Professional Ethics and the Polis: A Transcendent Function for our Times?

Johanna Fawkes

Research output: Contribution to journalArticle

2 Citations (Scopus)

Abstract

Professional ethics—in codes and texts—claim to serve society. This is the traditional foundation for professional status. Emerging professions, such as public relations, strive hard to assert their social value. However, concepts of society are often unexamined, making such claims somewhat empty. This essay asks if the ancient concept of polis—in its abstract sense of the transcendent “container” rather than the physical city state—might offer a way forward. To address this question, three fields are explored: (a) professional ethics, and the relationship between professions and society; (b) Jungian ethics, individuation and the transcendent function; and (c) the polis as a transcendent, unifying “container” for the multiplicities of ethical positions. At each stage, insights are offered from the theory and practice of public relations, which acts as a case study or test case for other professions. The approach is hermeneutic and fuses personal and scholarly reflections.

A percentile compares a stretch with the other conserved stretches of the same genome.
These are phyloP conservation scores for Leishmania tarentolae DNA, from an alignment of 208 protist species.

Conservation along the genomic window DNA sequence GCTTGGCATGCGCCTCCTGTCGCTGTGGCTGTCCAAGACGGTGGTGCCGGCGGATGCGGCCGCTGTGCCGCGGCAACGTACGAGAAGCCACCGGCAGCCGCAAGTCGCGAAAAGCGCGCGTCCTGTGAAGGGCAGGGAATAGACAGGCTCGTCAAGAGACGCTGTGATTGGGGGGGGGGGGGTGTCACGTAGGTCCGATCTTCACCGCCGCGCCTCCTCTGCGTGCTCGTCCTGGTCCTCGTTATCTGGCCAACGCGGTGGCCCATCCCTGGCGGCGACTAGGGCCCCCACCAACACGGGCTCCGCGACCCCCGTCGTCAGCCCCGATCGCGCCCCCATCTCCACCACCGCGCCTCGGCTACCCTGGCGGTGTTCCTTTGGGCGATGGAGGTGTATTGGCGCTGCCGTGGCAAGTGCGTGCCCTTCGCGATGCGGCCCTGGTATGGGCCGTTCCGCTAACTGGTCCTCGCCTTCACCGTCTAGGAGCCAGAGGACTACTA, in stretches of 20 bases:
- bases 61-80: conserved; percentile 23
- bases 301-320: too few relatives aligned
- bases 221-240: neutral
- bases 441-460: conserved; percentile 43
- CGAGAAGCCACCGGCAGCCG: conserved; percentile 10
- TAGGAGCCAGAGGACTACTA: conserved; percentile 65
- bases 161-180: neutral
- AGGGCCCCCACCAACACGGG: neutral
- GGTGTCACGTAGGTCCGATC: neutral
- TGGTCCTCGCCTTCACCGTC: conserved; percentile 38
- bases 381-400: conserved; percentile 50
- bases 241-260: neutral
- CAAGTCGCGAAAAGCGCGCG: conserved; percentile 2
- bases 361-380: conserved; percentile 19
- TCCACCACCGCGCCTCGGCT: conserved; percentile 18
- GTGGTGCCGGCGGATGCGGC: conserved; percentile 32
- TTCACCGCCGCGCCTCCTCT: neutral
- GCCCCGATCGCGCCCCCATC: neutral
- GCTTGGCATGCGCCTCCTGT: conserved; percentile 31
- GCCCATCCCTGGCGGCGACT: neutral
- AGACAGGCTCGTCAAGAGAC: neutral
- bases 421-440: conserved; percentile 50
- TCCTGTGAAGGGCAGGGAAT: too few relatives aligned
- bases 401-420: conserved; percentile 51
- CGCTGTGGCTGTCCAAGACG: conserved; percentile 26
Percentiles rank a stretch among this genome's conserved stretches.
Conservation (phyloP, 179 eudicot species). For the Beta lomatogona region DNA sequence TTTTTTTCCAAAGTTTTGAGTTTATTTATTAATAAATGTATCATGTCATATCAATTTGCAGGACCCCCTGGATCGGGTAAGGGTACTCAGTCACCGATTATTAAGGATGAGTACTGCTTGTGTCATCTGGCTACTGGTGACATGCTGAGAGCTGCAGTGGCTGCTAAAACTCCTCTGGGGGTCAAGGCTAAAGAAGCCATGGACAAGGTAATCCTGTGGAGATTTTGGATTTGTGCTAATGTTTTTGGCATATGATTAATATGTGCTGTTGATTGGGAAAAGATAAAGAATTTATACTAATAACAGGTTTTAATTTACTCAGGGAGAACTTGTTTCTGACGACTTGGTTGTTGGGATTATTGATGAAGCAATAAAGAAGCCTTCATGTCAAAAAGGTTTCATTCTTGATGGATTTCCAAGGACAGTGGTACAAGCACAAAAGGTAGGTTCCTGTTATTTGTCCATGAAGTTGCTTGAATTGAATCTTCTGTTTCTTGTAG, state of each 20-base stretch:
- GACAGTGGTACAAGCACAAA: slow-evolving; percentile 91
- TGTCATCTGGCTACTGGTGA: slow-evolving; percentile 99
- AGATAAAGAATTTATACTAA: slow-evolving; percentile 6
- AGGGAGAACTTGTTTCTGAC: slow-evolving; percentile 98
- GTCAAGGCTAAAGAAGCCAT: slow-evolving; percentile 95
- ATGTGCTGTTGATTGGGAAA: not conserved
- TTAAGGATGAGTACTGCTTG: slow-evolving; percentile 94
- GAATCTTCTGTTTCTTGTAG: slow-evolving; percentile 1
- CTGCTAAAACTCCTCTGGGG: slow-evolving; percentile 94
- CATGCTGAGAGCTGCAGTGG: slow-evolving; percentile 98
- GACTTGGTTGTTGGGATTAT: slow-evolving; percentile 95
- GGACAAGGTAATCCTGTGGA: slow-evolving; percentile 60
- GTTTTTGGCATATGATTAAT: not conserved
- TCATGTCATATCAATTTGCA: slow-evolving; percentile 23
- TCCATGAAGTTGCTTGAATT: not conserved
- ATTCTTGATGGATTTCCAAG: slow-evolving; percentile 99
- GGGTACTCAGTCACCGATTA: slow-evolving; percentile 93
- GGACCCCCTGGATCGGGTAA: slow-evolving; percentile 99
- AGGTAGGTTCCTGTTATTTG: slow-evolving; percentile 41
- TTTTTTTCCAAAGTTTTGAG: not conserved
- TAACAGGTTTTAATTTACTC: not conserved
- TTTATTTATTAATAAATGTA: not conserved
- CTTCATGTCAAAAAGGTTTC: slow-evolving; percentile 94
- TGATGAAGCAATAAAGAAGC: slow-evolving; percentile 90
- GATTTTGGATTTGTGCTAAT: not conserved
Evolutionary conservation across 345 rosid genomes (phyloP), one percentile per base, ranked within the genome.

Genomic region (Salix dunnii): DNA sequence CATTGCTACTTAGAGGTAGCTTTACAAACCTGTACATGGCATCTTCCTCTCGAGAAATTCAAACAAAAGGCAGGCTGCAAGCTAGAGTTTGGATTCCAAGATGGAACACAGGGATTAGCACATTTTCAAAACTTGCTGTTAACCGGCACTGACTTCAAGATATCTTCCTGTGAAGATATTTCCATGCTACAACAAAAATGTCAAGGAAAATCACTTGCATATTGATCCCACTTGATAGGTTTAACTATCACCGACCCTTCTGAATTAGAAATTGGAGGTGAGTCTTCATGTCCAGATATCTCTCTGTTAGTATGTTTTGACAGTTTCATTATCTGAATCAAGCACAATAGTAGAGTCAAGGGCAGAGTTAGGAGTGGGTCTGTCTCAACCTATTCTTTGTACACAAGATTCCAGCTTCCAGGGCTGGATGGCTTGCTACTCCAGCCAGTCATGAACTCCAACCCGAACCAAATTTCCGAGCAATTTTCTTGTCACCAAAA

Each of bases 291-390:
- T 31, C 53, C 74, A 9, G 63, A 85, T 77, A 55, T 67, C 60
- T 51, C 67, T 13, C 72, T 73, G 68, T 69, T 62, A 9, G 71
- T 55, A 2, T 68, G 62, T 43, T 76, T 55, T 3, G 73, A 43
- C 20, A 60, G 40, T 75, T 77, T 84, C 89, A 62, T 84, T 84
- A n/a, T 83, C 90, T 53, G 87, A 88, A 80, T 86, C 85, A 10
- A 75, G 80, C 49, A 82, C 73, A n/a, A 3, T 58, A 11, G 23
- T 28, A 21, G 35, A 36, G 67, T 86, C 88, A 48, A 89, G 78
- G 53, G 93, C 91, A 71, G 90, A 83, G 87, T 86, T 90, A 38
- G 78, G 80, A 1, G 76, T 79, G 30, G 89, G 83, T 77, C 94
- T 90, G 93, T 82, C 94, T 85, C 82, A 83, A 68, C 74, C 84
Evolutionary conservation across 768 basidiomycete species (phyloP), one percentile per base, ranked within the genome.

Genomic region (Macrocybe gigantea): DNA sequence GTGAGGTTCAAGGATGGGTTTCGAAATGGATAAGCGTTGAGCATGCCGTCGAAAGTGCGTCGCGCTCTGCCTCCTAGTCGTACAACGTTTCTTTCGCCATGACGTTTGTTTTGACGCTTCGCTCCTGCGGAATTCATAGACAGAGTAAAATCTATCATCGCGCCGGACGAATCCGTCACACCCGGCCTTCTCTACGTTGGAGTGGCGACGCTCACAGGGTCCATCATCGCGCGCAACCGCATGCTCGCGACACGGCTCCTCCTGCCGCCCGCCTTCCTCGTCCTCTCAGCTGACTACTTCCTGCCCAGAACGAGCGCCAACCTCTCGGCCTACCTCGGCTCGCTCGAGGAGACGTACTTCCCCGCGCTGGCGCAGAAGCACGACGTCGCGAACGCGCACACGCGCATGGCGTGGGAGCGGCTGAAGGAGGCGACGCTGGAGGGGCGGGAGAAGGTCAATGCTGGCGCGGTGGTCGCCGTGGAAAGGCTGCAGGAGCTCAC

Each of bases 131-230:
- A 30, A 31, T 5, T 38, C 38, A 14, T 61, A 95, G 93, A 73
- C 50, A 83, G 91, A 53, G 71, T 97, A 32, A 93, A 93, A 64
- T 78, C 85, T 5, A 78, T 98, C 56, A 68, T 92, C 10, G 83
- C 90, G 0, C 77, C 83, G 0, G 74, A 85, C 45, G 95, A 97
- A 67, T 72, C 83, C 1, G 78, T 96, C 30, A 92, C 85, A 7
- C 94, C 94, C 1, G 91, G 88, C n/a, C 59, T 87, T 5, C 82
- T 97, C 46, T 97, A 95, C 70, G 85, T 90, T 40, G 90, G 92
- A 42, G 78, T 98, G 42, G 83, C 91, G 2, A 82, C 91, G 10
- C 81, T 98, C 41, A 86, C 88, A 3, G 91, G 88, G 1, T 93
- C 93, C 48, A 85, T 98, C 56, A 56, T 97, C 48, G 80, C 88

LanguageEnglish
Pages40-49
Number of pages10
JournalAtlantic Journal of Communication
Volume24
Issue number1
Early online date15 Mar 2016
DOIs
Publication statusPublished - 2016
Externally publishedYes

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Public relations
professional ethics
Containers
profession
Electric fuses
personality development
hermeneutics
moral philosophy
Society
time
Values

Cite this

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Professional Ethics and the Polis : A Transcendent Function for our Times? / Fawkes, Johanna.

In: Atlantic Journal of Communication, Vol. 24, No. 1, 2016, p. 40-49.

Research output: Contribution to journalArticle

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AU - Fawkes, Johanna

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Y1 - 2016

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AB - Professional ethics—in codes and texts—claim to serve society. This is the traditional foundation for professional status. Emerging professions, such as public relations, strive hard to assert their social value. However, concepts of society are often unexamined, making such claims somewhat empty. This essay asks if the ancient concept of polis—in its abstract sense of the transcendent “container” rather than the physical city state—might offer a way forward. To address this question, three fields are explored: (a) professional ethics, and the relationship between professions and society; (b) Jungian ethics, individuation and the transcendent function; and (c) the polis as a transcendent, unifying “container” for the multiplicities of ethical positions. At each stage, insights are offered from the theory and practice of public relations, which acts as a case study or test case for other professions. The approach is hermeneutic and fuses personal and scholarly reflections.

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